Leblebi is a kind of snack made from roasted chickpeas, very common and popular in Turkey. It is sometimes roasted with salt, hot spices or dried cloves. There is also a candy coated variety. Particularly, leblebi of Corum and Elmali are famous.
Chickpeas that are used for leblebi processing must conform to some important quality criteria such as shape, size, color, and harvesting time. The shape, size, and color of chickpeas vary according to cultivars. Generally, large-seeded (8 9 mm in diameter and 30.0 50.0 g of 100 kernel weight), lighter-colored, round, and smooth- surface kabuli chickpeas are preferred and appropriate for leblebi processing. Also, the chickpea must have a thick seed coat and the hull must be easy to remove from kernels during leblebi processing. Furthermore, harvesting time affects the tempering process of chickpeas and quality of the final product. Eventually, cleaning and classification of chickpeas due to their size are important stages of leblebi processing. Foreign materials as well as undeveloped, damaged, shrunken, and broken chickpea seeds have to be removed during these processes to enhance quality and yield.
There are two different kinds of leblebi: dehulled leblebi (Sari Leblebi and Girit Leblebi) and nondehulled leblebi (Beyaz Leblebi and Sakiz Leblebi) in different parts of Anatolia. It was known in Anatolia for centuries, and from there it was introduced to North Africa, the Middle East, Europe, and some Asian countries by Turkish people. In Turkey, a significant amount of leblebi is produced and exported. Also, some Middle Eastern countries produce small amounts of leblebi. The main leblebi-producing regions of Turkey are Denizli (Tavas), Kutahya (Tavanli), Corum, and Gaziantep, and the method of processing of leblebi shows considerable variations in the different regions. Furthermore, there are many more locally produced leblebi types that are produced and consumed in very small amounts in some regions of Turkey and called depending on local customers Agin Leblebi, Erzincan Leblebi, and Mardin Leblebi.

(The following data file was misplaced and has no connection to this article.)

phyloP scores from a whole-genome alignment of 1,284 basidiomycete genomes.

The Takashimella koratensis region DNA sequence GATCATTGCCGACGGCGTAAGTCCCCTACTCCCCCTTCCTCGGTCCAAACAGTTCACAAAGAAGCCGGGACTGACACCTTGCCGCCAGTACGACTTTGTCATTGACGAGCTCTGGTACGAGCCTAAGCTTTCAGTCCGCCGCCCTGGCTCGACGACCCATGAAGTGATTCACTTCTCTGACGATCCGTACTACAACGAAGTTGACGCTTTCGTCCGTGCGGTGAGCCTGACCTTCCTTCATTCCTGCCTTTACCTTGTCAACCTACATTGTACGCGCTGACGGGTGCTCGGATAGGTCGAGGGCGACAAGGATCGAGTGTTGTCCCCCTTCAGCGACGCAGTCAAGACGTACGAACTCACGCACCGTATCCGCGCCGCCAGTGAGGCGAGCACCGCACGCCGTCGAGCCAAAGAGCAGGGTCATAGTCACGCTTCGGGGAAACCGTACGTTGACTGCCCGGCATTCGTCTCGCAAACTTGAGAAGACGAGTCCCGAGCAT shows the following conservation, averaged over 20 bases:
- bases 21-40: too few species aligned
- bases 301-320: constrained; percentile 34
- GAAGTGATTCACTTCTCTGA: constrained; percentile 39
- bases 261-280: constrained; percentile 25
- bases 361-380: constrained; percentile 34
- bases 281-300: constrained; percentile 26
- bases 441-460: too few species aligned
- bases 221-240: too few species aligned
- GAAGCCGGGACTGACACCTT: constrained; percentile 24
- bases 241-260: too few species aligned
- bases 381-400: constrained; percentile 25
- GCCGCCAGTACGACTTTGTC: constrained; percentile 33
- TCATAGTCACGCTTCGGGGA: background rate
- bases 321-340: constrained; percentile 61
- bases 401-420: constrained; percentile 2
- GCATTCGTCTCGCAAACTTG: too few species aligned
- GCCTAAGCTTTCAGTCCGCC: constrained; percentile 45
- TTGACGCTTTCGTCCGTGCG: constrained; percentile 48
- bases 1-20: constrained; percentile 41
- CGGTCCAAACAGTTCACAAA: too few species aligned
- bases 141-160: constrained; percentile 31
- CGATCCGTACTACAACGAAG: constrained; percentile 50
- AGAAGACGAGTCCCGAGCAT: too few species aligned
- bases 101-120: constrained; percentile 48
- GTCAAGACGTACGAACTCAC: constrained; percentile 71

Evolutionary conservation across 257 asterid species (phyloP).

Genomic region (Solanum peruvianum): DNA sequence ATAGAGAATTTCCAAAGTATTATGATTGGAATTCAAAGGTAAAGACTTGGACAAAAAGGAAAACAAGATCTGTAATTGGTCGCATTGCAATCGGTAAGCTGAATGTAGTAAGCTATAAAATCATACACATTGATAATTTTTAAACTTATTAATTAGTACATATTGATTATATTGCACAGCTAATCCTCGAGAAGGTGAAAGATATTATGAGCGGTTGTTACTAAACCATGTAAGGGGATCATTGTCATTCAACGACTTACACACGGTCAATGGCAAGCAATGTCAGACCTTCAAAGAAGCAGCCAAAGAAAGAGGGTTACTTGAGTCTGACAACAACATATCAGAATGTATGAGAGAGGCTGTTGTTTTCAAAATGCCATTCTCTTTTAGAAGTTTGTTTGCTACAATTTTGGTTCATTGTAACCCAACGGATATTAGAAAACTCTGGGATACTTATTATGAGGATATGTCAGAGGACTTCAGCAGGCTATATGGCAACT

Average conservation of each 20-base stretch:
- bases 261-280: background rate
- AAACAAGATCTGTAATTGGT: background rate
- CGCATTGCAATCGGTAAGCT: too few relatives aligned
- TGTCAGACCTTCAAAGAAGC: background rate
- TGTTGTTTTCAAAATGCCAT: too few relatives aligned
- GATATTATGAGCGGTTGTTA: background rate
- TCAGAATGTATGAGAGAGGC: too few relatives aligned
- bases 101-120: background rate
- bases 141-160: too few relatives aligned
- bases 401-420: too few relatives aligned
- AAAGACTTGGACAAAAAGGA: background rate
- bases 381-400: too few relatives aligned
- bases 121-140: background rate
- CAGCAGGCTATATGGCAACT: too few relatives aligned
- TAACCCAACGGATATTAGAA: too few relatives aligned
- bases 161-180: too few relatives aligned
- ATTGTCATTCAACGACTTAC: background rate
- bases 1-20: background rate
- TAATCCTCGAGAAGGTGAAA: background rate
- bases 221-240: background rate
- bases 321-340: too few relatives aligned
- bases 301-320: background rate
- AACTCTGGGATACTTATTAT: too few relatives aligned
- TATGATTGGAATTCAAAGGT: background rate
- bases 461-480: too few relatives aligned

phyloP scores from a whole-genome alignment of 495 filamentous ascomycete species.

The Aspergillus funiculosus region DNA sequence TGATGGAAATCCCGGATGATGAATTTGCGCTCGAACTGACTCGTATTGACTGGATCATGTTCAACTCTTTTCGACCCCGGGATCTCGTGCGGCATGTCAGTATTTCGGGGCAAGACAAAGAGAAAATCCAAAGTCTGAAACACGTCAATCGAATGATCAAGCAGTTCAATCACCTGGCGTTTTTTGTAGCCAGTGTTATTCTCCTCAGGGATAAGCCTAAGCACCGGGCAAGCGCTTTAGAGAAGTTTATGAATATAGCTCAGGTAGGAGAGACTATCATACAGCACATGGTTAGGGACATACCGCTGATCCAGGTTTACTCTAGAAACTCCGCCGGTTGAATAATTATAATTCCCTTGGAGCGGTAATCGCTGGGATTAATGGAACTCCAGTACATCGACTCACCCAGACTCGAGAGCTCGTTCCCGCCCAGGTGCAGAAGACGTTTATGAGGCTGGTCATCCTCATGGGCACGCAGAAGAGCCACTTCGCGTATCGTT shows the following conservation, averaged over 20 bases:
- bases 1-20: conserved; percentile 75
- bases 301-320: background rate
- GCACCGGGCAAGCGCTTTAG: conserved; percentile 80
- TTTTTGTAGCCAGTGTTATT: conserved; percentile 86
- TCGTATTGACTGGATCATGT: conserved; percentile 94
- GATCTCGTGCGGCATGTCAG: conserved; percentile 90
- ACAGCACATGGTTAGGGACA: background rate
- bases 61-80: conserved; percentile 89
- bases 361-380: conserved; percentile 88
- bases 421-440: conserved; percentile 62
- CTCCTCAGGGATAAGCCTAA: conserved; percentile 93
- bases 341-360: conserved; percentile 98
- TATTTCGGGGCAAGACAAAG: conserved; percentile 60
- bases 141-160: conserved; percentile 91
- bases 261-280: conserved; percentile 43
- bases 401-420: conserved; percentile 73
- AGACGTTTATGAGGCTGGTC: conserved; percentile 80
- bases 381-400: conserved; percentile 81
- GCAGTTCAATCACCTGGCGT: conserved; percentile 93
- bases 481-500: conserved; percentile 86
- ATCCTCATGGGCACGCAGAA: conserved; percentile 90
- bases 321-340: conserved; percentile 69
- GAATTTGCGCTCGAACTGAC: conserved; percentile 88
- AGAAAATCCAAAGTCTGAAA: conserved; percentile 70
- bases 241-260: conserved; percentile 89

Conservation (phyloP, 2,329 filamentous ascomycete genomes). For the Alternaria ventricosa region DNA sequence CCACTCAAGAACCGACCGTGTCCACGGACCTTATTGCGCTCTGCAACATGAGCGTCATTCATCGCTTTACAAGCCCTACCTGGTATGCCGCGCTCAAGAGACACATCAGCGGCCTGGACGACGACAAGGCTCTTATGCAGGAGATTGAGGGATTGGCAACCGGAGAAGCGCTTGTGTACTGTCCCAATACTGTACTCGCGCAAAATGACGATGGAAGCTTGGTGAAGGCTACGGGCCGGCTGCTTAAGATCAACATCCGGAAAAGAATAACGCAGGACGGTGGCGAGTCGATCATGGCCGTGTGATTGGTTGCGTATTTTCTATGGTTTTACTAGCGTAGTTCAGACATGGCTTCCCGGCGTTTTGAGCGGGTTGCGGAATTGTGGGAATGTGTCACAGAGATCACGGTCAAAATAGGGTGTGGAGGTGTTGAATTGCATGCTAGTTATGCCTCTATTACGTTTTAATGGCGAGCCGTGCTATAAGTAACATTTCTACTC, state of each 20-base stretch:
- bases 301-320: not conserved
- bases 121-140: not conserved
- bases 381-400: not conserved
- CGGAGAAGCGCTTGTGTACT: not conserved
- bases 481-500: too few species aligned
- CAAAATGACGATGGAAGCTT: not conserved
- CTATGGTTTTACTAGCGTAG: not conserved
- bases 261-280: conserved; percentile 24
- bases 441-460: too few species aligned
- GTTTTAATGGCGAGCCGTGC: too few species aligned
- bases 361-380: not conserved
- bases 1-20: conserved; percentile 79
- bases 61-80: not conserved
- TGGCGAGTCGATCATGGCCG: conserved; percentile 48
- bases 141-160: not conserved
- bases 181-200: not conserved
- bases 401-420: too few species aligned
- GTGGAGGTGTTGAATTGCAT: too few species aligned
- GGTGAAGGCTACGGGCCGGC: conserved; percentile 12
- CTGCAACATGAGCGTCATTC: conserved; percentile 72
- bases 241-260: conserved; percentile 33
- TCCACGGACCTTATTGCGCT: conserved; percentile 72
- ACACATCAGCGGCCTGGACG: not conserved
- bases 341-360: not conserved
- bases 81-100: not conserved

The origins of leblebi date back to 10001300 years A.D nearly 1000 years of
background history. It has been eaten since Ottoman Empire times in Turkey. Despite this, the literature related to the origin of leblebi, its processing characteristics, composition,and nutritive value is scarce. Although, leblebi mainly originated in Turkey, exact details of leblebi production are not well known.
The methods of leblebi production were handed down from father to son. Thus, the steps in leblebi production and the equipment used may be quite different. Processing equipments for leblebi production can be summarized as
cleaning and grading equipments and
Also, the steps for all different kinds of leblebi production can be summarized as
cleaning and grading,
tempering (preheating and resting),
Leblebi could have come from the word leblab [*] in Arabic, which is a kind of ivy with edible seeds, thus 'leblebi' is 'made from leblab'.
However, it could also come from Persian word leb, meaning lip, and Arabic suffix -i, thus making leblebi, 'made for lips and lips', a word grammatically correct for Ottoman Turkish language where mixture of Persian words and Arabic suffixes are not uncommon.
In Tunisia, leblebi is a popular dish that consists of boiled chickpeas and old bread. In the region in Bizert, it is also consumed as a sandwich. It is generally consumed in the morning, especially in cold times.
Roasted chickpeas is a popular snack also in India and Pakistan.
Armenian composer Dikran Tchouhadjian (1837-1898) has composed an operetta named Leblebidji Hor-Hor Agha (The Chickpea Vendor) in 1875.
Bilgir, B.(1976).Turk leblebilerinin yapilii ve bileimi uzerinde aratirmalar. Ege Universitesi Ziraat Fakultesi Yayinlari. No:232, Bornova Izmir:Ege Universitesi Matbaasi,106.
Leblebi: a Roasted Chickpea Product as a Traditional Turkish Snack Food, Food Reviews International, Vol 20, Number 3/2004, pages 257 - 274, (2004).
Comparison of physical properties of raw and roasted chickpeas (leblebi), Food Research International, Vol 31; Number 9, pages 659-665, (1999).